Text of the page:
by April McCarthy
May 12, 2014
from PreventDisease Website
The study replicated a 2012 finding from the same research group that found a link between low doses of imidacloprid and Colony Collapse Disorder (CCD), in which bees abandon their hives over the winter and eventually die.
new study also found that low doses of a second neonicotinoid,
clothianidin, had the same negative effect.
The chemical is widely used for indoor and turf pest control in the U.S., and is a generation of insecticide that is highly toxic. Fipronil has been shown to reduce behavioral function and learning performances in honeybees.
Further, although other studies have suggested that CCD-related mortality in honey bee colonies may come from bees' reduced resistance to mites or parasites as a result of exposure to pesticides, the new study found that bees in the hives exhibiting CCD had almost identical levels of pathogen infestation as a group of control hives, most of which survived the winter.
This finding suggests that the neonicotinoids are causing some other kind of biological mechanism in bees that in turn leads to CCD.
The study (Sub-lethal Exposure to Neonicotinoids Impaired Honey Bees Winterization before Proceeding to Colony Collapse Disorder) appears online May 9, 2014 in the Bulletin of Insectology.
Since 2006, there have been significant losses of honey bees from CCD.
Pinpointing the cause is crucial to mitigating this problem since bees are prime pollinators of roughly one-third of all crops worldwide. Experts have considered a number of possible causes, including pathogen infestation, beekeeping practices, and pesticide exposure.
Recent findings, including a 2012 study by Chensheng Lu and colleagues, suggest that CCD is related specifically to neonicotinoids, which may impair bees' neurological functions.
Imidacloprid and clothianidin both belong to this group.
Lu and his co-authors from the Worcester County Beekeepers Association studied the health of 18 bee colonies in three locations in central Massachusetts from October 2012 through April 2013.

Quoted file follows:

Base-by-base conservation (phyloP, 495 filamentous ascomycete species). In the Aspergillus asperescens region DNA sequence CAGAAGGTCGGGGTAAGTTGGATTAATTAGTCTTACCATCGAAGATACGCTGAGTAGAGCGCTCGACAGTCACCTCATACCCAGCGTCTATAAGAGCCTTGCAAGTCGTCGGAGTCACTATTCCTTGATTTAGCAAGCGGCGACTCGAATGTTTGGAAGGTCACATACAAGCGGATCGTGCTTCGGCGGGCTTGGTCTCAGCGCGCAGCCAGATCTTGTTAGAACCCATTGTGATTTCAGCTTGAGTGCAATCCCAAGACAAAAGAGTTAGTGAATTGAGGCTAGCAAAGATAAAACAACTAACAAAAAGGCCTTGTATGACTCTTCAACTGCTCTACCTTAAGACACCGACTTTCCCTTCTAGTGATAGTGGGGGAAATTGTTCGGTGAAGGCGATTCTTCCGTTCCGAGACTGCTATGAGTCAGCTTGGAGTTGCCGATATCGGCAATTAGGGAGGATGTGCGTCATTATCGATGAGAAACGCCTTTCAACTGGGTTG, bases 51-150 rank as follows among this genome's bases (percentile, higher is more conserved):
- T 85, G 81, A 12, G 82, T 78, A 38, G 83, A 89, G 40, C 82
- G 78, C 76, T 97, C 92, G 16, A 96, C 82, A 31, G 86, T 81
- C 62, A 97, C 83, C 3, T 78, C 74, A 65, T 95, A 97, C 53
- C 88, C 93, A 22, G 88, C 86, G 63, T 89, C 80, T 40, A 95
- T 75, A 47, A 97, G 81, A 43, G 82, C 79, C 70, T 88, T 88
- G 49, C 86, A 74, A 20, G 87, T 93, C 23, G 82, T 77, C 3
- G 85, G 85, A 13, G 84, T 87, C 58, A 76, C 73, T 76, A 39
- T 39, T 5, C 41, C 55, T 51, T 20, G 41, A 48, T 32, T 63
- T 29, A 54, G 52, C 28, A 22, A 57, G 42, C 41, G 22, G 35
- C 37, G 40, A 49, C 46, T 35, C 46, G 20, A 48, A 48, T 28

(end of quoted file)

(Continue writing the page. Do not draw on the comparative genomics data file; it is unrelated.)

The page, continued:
At each location, the researchers separated six colonies into three groups - one treated with imidacloprid, one with clothianidin, and one untreated.
There was a steady decline in the size of all the bee colonies through the beginning of winter - typical among hives during the colder months in New England.
Beginning in January 2013, bee populations in the control colonies began to increase as expected, but populations in the neonicotinoid-treated hives continued to decline.
By April 2013, 6 out of 12 of the neonicotinoid-treated colonies were lost, with abandoned hives that are typical of CCD.
Only one of the control colonies was lost - thousands of dead bees were found inside the hive - with what appeared to be symptoms of a common intestinal parasite called Nosema ceranae.
While the 12 pesticide-treated hives in the current study experienced a 50% CCD mortality rate, the authors noted that, in their 2012 study, bees in pesticide-treated hives had a much higher CCD mortality rate - 94%.
That earlier bee die-off occurred during the particularly cold and prolonged winter of 2010-2011 in central Massachusetts, leading the authors to speculate that colder temperatures, in combination with neonicotinoids, may play a role in the severity of CCD.